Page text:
Difluorocarbene: We’re bringing it back



Wang, F.; Luo, T.; Hu, J.; Wang, Y.; Krishnan, H. S.; Jog, P. V.; Ganesh, S. K.; Prakash, G. K. S.; Olah, G. A. Synthesis of gem-Difluorinated Cyclopropanes and Cyclopropenes: Trifluoromethyltrimethylsilane as a Difluorocarbene Source Angew. Chem. Int. Ed. Early View, June 16th 2011.


There is nothing I like more (we’ll at least when it comes to life in lab) then a reaction that works. It makes you feel good about yourself and you abilities as a chemist. What’s even more rewarding is carefully examining a problem and solving it, even if that means staying in lab until 11 or 12 o’clock at night. That’s exactly what happened this week in the Leadbeater lab. After spending nearly half a week working on it, we finally found a way to purify a key intermediate in one of my many projects. And it was through what was my least favorite form of purification: column chromatography. Now I say what was. Over the past couple of weeks I’ve not only become proficient in doing flash columns, but I’m starting to enjoy them (gasp!)! I never really appreciated their capabilities and even simplicity until recently. While they don’t always lead to the best yields, they certainly do a bang up job of getting my products pure (and beautiful spectra to match).
I stumbled upon an old but interesting pair of posts (one from Org. Prep. Daily the other from In the Pipeline. Both discuss “lousy reactions” or reactions that are pretty well-known but rarely work in practice. There were some pretty good stories and a few that I would want to add to the list. However, I wanted to make (and my apologizes if this has already been done) a list of a few reactions I really enjoy and always, always work. The first is trifluoromethylation via the Prakash-Ruppert reagent (Me3SiCF3 or TMS-CF3). Honestly, I’ve done this reaction countless times as a undergrad. Yields are typically good (>75%) plus the reaction is simple, non-harazdous, and the starting materials are relatively inexpensive. Another one that is also great is using Weinreb amides to construct various types of ketones. Both putting on the amide and converting it into the ketone is extraordinary simple and very general. Another great reaction (and kind of a UConn Chem department specialty) is the oxidation of alcohols to carbonyls using oxoammonium salts. The yellow salt, 4-acetylamino-2,2,6,6-tetramethylpiperidine-1-oxoammonium tetrafluoroborate (affectionately dubbed “Bobbitt’s salt”, after one of its pioneers and UConn emeritus Dr. James M. Bobbitt) is very easily synthesized from commercially available inexpensive 4-amino-2,2,6,6-tetramethyl piperidine. Of all the oxidation protocols I’ve seen (and in some cases done) this is by far the best. All you do is mix the salt with your alcohol and some silica gel at room temperature in DCM and within a day or so you have your oxidized species. Even better, you know the reaction is done when the solution turns white! Soooooo are there any reactions you enjoy doing?!?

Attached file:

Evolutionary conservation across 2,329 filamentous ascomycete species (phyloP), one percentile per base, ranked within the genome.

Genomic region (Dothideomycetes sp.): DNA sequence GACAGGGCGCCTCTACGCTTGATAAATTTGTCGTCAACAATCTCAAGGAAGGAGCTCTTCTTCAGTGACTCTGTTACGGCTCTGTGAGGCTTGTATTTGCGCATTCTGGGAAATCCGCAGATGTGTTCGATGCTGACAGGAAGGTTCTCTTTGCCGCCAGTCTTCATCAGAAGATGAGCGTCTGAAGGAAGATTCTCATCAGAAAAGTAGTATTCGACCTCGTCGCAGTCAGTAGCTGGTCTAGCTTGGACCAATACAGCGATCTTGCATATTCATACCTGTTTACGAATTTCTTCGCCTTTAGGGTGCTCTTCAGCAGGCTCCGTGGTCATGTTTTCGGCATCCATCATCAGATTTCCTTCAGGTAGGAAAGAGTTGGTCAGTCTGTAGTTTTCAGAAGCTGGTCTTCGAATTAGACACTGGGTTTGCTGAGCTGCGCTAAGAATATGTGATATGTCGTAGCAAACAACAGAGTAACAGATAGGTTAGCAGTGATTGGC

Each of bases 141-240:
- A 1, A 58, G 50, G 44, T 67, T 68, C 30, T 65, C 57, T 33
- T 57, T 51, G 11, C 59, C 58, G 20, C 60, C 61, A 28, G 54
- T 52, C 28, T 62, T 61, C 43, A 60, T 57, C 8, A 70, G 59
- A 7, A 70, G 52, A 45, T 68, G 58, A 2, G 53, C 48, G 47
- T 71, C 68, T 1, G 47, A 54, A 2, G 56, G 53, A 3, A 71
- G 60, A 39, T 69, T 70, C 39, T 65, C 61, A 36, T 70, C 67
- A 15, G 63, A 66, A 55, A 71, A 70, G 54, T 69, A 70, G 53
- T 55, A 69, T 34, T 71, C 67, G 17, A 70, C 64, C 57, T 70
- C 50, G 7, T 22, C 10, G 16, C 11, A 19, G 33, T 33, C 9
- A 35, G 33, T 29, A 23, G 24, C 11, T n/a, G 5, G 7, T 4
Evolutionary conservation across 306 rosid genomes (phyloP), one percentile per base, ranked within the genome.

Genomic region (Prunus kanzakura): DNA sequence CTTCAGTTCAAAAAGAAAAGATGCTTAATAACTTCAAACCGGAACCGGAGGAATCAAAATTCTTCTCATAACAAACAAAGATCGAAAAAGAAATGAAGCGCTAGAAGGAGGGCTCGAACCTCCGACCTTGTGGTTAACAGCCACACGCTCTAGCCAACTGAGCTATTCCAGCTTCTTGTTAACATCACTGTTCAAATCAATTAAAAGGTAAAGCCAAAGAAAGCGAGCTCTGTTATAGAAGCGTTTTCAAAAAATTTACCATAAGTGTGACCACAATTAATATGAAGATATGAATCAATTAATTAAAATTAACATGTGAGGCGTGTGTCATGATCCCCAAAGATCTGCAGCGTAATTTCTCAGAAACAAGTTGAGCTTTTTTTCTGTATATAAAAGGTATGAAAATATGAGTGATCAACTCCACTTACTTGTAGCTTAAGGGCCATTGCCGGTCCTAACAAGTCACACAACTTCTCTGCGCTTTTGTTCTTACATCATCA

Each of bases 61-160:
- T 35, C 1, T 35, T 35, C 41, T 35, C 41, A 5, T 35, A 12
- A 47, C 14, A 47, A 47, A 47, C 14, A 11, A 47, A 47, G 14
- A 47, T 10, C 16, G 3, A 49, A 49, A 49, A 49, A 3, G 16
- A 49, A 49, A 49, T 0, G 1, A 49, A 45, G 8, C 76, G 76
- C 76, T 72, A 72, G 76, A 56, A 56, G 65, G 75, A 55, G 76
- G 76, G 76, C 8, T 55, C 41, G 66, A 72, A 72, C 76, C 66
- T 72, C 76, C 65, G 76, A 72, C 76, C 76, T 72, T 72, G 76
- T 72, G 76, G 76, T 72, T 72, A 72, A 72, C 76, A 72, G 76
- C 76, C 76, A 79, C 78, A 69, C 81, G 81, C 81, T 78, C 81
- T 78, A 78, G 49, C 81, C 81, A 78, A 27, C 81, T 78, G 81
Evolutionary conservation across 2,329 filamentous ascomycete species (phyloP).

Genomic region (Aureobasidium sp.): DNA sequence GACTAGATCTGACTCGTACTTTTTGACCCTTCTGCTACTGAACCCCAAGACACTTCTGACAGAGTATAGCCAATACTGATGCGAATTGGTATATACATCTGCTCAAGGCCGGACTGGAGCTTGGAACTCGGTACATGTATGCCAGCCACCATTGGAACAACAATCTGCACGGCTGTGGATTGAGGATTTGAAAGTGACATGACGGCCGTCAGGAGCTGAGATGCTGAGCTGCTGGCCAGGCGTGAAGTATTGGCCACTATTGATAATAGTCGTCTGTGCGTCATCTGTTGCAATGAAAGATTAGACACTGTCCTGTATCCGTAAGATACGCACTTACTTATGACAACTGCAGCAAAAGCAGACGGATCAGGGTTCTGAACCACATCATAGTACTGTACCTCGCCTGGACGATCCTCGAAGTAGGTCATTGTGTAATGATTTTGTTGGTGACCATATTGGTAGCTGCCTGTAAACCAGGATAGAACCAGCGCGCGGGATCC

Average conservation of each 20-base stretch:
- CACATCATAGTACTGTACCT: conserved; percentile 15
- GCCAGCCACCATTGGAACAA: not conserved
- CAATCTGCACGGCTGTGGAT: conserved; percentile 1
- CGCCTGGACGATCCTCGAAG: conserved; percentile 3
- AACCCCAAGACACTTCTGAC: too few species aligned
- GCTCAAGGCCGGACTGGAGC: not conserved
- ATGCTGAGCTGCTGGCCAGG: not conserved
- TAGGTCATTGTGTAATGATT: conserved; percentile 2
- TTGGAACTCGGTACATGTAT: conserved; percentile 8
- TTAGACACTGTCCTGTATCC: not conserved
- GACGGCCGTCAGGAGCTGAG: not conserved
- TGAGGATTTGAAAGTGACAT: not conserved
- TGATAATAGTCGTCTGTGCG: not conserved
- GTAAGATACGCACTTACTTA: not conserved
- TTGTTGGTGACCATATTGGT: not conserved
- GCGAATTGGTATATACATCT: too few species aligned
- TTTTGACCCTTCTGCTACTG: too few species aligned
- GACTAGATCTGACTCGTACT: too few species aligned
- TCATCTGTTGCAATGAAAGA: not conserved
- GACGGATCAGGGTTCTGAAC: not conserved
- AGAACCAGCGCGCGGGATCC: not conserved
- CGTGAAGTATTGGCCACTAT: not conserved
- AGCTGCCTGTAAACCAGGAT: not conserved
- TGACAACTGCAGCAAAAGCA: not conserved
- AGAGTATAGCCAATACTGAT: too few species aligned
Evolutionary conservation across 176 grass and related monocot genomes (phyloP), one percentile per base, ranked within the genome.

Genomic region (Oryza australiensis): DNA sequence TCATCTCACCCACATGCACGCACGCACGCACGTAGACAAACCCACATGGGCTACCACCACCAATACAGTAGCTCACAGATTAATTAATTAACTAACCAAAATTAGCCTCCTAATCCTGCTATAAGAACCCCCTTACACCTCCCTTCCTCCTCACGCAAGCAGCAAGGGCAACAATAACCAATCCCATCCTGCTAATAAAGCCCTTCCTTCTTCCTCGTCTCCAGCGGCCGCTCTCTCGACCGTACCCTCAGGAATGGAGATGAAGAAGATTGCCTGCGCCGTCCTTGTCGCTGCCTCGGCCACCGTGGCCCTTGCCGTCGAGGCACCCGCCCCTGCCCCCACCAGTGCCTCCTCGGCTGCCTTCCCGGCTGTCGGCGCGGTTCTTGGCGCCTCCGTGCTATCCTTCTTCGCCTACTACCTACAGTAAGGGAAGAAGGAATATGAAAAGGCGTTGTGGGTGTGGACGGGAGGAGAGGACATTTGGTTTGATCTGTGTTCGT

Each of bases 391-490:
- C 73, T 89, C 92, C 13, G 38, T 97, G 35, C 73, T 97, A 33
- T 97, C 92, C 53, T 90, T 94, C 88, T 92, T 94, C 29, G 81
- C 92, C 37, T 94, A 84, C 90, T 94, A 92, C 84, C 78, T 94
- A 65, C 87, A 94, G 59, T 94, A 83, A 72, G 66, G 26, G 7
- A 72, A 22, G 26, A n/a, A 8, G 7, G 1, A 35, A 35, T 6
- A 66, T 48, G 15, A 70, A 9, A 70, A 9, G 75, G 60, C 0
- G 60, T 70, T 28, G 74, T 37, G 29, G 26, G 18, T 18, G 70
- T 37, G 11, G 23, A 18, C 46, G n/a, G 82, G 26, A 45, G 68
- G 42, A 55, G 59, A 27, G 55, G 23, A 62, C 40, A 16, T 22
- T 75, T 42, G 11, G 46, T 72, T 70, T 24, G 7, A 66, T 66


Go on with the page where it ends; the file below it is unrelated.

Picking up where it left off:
Also in an unrelated note, quite a few people I know have begun blogging. My girlfriend just recently started up her nailpolish blog called Polish4Pennies where she reviews different sorts of nail polishes. It looks great and it’s well written so go take a look (especially if you are into nailpolish)! Another one was started by one of the undergrads doing summer research in the Leadbeater lab. It’s called No Kitchen, No Problem. It features some creative ways to prepare meals with just microwaves and crockpots, so go if you’re hungry go take a look!



Ironically, this week’s article features the Prakash-Ruppert reagent but with a slight twist. Prakash (whom I’ve met and is an amazing chemist along with being a nice guy) is closely associated with an organic chemistry legend and Nobel laureate, George A. Olah. Impart, this is because Prakash obtained his Ph.D. working under Olah. For those of you unfamiliar with Olah, he is up there with Woodward and Ingold in terms of impact on the field of organic chemistry. His main claim to fame (and what got him a Nobel) is close to my heart: the study and exploration of the carbocation. Olah even observed CH5+ via NMR in “superacids” (e.g. fluoroantimonic acid). He even got his wife hooked on chemistry and they have been working together for quite some time. In recent years, Prakash and Olah have been exploring new applications of TMS-CF3 in addition to new ways to introduce fluorine into organic molecules. In fact just about a year ago, Olah and Prakash developed a system of perfluoroalkylating imines using perfluoroalkyl sulfones. While they don’t necessarily pump out ten articles in a year on the introduction of fluorine in organic molecules, the articles that they do publish are of extraordinary quality and detail. This same detail is even reflected in their group (one of the best talks I’ve seen was by a member of the Prakash group).